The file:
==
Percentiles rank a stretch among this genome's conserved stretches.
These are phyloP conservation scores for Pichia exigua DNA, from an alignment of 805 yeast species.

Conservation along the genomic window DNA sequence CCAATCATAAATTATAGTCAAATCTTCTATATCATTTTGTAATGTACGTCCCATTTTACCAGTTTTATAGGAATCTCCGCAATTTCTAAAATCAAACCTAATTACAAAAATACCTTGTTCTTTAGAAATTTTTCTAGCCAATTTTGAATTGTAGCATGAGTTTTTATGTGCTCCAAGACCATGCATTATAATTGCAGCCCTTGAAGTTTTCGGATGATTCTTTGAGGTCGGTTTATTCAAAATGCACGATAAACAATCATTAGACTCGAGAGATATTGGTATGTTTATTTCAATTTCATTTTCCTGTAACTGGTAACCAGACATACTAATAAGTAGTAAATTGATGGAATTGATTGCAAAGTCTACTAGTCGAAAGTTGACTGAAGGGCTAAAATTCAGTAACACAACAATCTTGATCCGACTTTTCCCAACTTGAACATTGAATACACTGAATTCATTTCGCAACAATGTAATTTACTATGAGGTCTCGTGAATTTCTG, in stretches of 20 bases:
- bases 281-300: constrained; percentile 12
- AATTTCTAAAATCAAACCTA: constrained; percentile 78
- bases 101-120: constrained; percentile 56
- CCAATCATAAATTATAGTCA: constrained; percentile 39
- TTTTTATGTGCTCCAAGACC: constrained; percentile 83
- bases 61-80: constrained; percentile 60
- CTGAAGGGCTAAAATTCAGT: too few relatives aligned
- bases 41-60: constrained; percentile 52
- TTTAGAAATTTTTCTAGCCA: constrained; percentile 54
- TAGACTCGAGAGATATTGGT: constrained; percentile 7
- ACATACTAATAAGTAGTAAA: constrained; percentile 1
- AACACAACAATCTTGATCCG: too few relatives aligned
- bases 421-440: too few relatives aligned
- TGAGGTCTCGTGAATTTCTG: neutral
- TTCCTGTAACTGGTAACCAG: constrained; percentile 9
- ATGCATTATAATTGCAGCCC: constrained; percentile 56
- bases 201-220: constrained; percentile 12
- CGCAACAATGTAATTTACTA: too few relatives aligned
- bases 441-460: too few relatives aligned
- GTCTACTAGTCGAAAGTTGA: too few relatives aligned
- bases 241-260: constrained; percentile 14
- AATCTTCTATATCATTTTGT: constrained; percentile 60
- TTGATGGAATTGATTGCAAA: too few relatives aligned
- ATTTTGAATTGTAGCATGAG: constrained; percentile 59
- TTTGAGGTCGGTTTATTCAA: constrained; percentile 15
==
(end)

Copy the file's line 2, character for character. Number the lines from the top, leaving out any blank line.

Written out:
These are phyloP conservation scores for Pichia exigua DNA, from an alignment of 805 yeast species.